Central Park Cyclist Gets Speeding Ticket, Then an In-Person Apology From Police

Cyclists in Central Park have been issued over 200 tickets so far in 2011 for traffic violations as the city works to crack down on riders not stopping for red lights. But on Tuesday morning, the NYPD took it to a new level, setting up a speed trap, radar gun and all, at the bottom of a Central Park hill, where they gave ten tickets to cyclists traveling over 15 mph. (The speed limit is actually 25 mph, says Central Park's official website.) By Tuesday night, police were already backtracking.

"We have taken a proactive approach to ensure that people improperly issued a summons will be notified," said a Police Department spokesperson.

One man, David Regen, got a house call during dinner; two officers showed up at his door. "They said, 'We're here because we're withdrawing your ticket because we feel you were treated unfairly,'" he told the New York Times.

The Community Affairs Bureau, realizing the misstep and not needing the bad publicity as the conversation about bike safety and cyclist rights becomes "the newest urban culture war," according to the latest New York magazine cover story, worked overtime to correct an oppressive morning.

Still, the Times writes that "parks department regulations dating from 1991 limit bike riders to 15 m.p.h, though even the police say this lower limit could be better posted inside the park." (Again, that's not what the website says.)

The speed limit isn't really the point though. The crackdown, police apologies or not, is affecting cyclists, like Greg Lowdermilk, a FEMA employee and disabled veteran of the war in Iraq. He spoke to Gothamist on Tuesday afternoon:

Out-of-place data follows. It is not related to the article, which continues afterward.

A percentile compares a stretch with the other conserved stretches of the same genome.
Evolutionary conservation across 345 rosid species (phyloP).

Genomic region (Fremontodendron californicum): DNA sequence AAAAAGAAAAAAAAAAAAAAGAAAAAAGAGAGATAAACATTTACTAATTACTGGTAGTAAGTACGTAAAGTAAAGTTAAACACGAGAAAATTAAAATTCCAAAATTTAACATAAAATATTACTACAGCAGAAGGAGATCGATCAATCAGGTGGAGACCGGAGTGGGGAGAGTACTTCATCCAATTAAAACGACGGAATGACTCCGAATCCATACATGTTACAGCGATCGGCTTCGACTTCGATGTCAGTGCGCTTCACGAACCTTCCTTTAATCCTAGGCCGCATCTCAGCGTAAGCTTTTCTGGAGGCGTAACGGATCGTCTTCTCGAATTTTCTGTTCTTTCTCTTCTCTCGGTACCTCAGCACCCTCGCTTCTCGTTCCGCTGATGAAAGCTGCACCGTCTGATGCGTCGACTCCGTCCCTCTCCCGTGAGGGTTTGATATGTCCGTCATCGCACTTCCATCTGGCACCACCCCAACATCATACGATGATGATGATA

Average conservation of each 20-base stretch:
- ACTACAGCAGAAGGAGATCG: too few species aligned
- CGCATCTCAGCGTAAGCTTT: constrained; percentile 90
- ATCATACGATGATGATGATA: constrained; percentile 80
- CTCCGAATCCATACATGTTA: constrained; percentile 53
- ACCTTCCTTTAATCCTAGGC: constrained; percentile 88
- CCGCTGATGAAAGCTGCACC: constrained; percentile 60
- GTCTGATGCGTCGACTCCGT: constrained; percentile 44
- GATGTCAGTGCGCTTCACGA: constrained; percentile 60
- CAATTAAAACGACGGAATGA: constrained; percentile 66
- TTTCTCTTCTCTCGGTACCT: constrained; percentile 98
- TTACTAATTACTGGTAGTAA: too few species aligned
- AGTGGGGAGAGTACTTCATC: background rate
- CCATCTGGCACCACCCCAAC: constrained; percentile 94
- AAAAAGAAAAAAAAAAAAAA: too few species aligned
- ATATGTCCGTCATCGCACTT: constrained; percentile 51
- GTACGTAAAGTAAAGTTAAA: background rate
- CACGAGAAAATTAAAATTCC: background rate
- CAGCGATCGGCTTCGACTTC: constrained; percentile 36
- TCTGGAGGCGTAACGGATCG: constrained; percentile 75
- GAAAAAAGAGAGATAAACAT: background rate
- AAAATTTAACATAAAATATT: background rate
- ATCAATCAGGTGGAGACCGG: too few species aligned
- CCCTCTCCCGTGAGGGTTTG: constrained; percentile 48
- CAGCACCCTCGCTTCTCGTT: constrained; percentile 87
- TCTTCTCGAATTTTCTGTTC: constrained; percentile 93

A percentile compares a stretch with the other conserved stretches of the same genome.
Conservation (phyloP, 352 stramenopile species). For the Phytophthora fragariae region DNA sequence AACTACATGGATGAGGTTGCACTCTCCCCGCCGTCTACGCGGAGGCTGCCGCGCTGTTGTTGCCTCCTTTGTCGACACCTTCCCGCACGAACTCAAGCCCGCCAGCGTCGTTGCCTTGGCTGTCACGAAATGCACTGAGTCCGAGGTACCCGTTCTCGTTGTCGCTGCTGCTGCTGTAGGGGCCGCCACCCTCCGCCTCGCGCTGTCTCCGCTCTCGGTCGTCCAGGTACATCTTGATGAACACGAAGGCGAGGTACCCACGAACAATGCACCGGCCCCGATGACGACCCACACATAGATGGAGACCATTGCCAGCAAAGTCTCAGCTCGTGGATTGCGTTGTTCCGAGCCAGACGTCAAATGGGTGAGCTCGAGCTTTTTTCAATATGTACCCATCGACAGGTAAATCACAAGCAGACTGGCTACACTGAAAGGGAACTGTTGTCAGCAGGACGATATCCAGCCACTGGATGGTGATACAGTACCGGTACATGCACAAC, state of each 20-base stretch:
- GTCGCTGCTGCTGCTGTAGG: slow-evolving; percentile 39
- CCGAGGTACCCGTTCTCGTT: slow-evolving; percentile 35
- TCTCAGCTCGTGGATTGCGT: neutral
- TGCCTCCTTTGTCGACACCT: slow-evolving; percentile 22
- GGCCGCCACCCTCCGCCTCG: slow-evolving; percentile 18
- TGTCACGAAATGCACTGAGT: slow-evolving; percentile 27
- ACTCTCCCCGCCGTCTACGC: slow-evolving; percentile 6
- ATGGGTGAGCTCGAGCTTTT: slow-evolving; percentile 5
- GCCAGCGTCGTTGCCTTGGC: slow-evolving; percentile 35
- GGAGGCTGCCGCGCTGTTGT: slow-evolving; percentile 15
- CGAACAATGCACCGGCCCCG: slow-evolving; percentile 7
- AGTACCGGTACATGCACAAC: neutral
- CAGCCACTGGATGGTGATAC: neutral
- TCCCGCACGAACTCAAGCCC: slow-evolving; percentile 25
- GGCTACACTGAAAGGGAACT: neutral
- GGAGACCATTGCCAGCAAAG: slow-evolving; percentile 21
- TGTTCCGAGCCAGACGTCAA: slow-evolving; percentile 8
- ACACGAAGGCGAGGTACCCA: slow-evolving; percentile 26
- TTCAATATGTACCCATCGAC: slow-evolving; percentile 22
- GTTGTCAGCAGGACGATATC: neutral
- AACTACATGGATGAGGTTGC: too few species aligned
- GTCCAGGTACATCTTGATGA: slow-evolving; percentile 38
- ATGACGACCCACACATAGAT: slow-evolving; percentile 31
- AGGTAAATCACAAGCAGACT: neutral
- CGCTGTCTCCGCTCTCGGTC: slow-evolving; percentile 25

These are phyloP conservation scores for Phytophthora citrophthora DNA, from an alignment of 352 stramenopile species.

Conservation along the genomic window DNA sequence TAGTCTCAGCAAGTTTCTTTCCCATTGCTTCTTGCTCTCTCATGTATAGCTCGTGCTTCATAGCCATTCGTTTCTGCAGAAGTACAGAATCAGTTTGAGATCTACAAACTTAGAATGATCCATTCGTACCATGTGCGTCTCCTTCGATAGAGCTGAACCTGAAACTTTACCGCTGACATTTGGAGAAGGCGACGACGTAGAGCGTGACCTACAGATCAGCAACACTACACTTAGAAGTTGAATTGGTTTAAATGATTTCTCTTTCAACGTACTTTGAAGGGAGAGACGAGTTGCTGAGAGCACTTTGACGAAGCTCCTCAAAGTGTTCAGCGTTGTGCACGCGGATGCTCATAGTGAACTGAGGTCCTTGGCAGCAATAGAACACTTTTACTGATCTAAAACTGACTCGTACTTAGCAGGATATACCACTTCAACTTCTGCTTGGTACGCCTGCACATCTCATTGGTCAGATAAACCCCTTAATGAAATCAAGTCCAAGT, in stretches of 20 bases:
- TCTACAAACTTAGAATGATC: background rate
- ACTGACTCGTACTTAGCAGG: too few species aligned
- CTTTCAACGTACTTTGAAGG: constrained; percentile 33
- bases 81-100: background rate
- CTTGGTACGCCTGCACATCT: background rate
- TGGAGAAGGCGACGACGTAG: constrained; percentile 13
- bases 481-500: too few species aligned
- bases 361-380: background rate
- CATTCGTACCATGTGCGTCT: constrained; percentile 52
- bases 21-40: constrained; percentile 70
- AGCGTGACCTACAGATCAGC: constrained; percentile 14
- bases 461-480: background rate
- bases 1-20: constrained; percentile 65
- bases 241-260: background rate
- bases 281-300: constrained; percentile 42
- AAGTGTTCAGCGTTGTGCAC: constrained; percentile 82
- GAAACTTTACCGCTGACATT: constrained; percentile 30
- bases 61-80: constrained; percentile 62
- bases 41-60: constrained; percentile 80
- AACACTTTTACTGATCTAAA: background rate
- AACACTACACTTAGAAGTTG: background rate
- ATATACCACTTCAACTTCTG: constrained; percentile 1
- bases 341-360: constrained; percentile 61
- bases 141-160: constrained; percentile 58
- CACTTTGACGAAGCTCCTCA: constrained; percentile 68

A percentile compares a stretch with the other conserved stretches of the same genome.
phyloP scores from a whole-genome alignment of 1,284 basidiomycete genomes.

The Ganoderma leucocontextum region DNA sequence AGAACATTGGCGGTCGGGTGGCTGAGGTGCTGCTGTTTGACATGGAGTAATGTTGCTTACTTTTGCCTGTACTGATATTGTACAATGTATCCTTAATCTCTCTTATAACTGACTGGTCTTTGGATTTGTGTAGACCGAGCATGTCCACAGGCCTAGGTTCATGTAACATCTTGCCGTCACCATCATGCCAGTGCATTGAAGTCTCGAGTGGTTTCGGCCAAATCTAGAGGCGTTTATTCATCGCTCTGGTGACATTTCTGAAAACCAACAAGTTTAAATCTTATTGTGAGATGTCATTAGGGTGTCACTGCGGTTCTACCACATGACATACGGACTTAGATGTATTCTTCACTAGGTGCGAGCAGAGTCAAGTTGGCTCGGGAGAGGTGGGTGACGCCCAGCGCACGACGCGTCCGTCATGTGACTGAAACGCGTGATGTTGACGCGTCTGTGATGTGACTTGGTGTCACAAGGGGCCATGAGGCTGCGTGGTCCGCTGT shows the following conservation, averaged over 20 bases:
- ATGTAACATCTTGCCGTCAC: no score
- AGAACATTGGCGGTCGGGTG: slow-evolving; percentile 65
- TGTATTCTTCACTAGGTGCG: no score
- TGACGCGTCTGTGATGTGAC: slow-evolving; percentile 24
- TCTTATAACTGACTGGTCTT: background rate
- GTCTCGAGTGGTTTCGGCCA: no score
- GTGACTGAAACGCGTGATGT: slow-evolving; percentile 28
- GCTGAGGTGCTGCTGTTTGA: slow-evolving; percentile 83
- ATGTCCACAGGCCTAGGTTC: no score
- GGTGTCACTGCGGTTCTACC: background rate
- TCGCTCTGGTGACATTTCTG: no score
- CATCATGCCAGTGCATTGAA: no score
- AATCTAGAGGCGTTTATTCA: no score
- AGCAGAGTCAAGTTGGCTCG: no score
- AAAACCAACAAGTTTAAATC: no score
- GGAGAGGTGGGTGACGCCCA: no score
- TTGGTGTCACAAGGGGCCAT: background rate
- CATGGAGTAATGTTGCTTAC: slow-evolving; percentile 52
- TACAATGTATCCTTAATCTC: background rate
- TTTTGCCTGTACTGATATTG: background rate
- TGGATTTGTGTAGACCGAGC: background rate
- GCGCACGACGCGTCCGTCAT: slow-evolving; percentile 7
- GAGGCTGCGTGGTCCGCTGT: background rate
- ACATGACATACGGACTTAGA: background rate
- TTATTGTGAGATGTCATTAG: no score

"There are a lot of cyclists who break the rules in Central Park but the ones who use it for training are the ones suffering. Pedestrians walk right in front of us, they let their dogs run loose without leashes, and then you have cyclists going the wrong way and that makes us all look bad. I told the cops it must really suck to have a job like yours, and one cop said this is the last thing he wants to be doing. I mean, how embarrassing being out there pointing a radar gun at cyclists?"

Police Apologize in Person for Cyclist's Ticket in Park [NYT]

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Luckily the misunderstandings were solved, and everybody was happy. It's a bad thing such things happen, but the rules must be followed by any person that uses the park. Dog owners, cyclists, everyone, with no exception. But in this case, it was a problem of what the website says and what the police officers know. So it would be better if the communication was appropriate.


Don't worry, there are lots of other places to ride. Like Golden Gate Park, Rock Creek Park, along the Willamette River, or on the Seattle Waterfront.

Central Park cyclists should vote with their pedals and move their highly educated helmet contents to a city worth living in.

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